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Antiarrhythmic agents, Antitussives


Drugs acting on the cardiovascular system (8)
Drugs acting on the respiratory system (8)
Potassium channel blockers (8)
Respiratory system drug (8)
Drugs acting on the nervous system (7)
Psychoactive drugs (6)
Amines (4)
Analgesics (4)
Bases (chemistry) (4)
Euphoriants (4)
Mu-opioid agonists (4)
Opioid receptor ligands (4)
Opioids (4)
Synthetic opioids (4)
Cyclic compounds (3)
Piperidines (3)
Six-membered rings (3)
Antihistamines (2)
Aromatic compounds (2)
Chloroarenes (2)
Ethers (2)
H1 receptor antagonists (2)
Pharmaceuticals (2)
Decongestants (1)
Expectorants (1)
Five-membered rings (1)
Nervous system drug (1)
Thiophenes (1)


Sigma Aldrich (1)

Dextropropoxyphene (469-62-5, 2621-61-6, 2338-37-6)  
Propoxyphene  ·  Darvon  ·  Propoxyphene Hydrochloride
Dextropropoxyphene is an analgesic in the opioid category, patented in 1955 and manufactured by Eli Lilly and Company. It is an optical isomer of levopropoxyphene. It is intended to treat mild pain and also has antitussive (cough suppressant) and local anaesthetic effects.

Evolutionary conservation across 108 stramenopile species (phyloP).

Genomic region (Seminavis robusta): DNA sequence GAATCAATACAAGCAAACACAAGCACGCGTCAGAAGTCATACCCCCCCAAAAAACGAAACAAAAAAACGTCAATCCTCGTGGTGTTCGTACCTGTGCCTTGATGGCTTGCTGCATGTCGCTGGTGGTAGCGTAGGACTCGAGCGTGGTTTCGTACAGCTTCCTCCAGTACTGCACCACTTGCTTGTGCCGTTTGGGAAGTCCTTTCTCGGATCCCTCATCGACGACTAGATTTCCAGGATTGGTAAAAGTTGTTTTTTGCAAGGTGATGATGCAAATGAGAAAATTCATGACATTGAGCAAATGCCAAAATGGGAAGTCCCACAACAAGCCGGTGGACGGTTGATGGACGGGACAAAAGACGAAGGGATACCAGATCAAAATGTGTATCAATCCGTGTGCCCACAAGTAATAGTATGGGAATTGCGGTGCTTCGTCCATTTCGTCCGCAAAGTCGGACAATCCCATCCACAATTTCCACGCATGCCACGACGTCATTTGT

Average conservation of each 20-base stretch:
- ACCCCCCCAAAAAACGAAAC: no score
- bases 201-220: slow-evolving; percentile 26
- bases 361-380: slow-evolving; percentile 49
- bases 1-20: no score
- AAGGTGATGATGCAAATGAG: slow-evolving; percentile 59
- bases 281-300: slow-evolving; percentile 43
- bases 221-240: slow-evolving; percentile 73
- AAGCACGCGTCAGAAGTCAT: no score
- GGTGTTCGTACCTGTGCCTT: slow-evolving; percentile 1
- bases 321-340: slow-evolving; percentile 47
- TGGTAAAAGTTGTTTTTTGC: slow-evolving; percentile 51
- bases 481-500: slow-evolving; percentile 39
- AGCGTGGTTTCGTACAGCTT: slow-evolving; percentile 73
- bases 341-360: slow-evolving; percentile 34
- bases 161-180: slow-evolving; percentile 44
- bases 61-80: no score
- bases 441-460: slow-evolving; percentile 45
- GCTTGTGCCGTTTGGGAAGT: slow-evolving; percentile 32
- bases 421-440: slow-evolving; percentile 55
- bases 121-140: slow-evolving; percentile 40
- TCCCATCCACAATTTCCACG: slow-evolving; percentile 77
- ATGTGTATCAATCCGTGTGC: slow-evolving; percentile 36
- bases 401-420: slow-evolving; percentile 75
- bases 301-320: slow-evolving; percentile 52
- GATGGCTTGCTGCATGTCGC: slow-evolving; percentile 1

Levopropoxyphene (2338-37-6)  
Levopropoxyphene is an antitussive. It is an optical isomer of dextropropoxyphene. The racemic mixture is called propoxyphene.
cloperastine (3703-76-2)  
1-(2-((4-chloro-alpha-phenylbenzyl)oxy)ethyl)piperidine  ·  cloperastine hydrochloride
Cloperastine (INN) or cloperastin, also known as cloperastine hydrochloride (JAN) (brand names Hustazol, Nitossil, Seki) and cloperastine fendizoate (or hybenzoate), is an antitussive and antihistamine that is marketed as a cough suppressant in Japan, Hong Kong, and in some European countries. It was first introduced in 1972 in Japan, and then in Italy in 1981. The precise mechanism of action of cloperastine is not fully clear, but several different biological activities have been identified for the drug, of which include: ligand of the σ1 receptor (Ki = 20 nM) (likely an agonist), GIRK channel blocker (described as "potent"), antihistamine (Ki = 3.8 nM for the H1 receptor), and anticholinergic.
Tipepidine (5169-78-8)  
Tipepidine (INN) (brand names Asverin, Antupex, Asvelik, Asvex, Bitiodin, Cofdenin A, Hustel, Nodal, Sotal), also known as tipepidine hibenzate (JAN), is a synthetic, non-opioid antitussive and expectorant of the thiambutene class. It acts as an inhibitor of G protein-coupled inwardly-rectifying potassium channels (GIRKs). The drug was discovered in the 1950s, and was developed in Japan in 1959.
Caramiphen (77-22-5)  
Caramiphen is an anticholinergic drug used in the treatment of Parkinson's disease. In combination with phenylpropanolamine it is used as a cough suppressant and nasal decongestant to treat symptoms associated with respiratory illnesses such as cold, allergies, hay fever, and sinusitis.
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Antiarrhythmic agents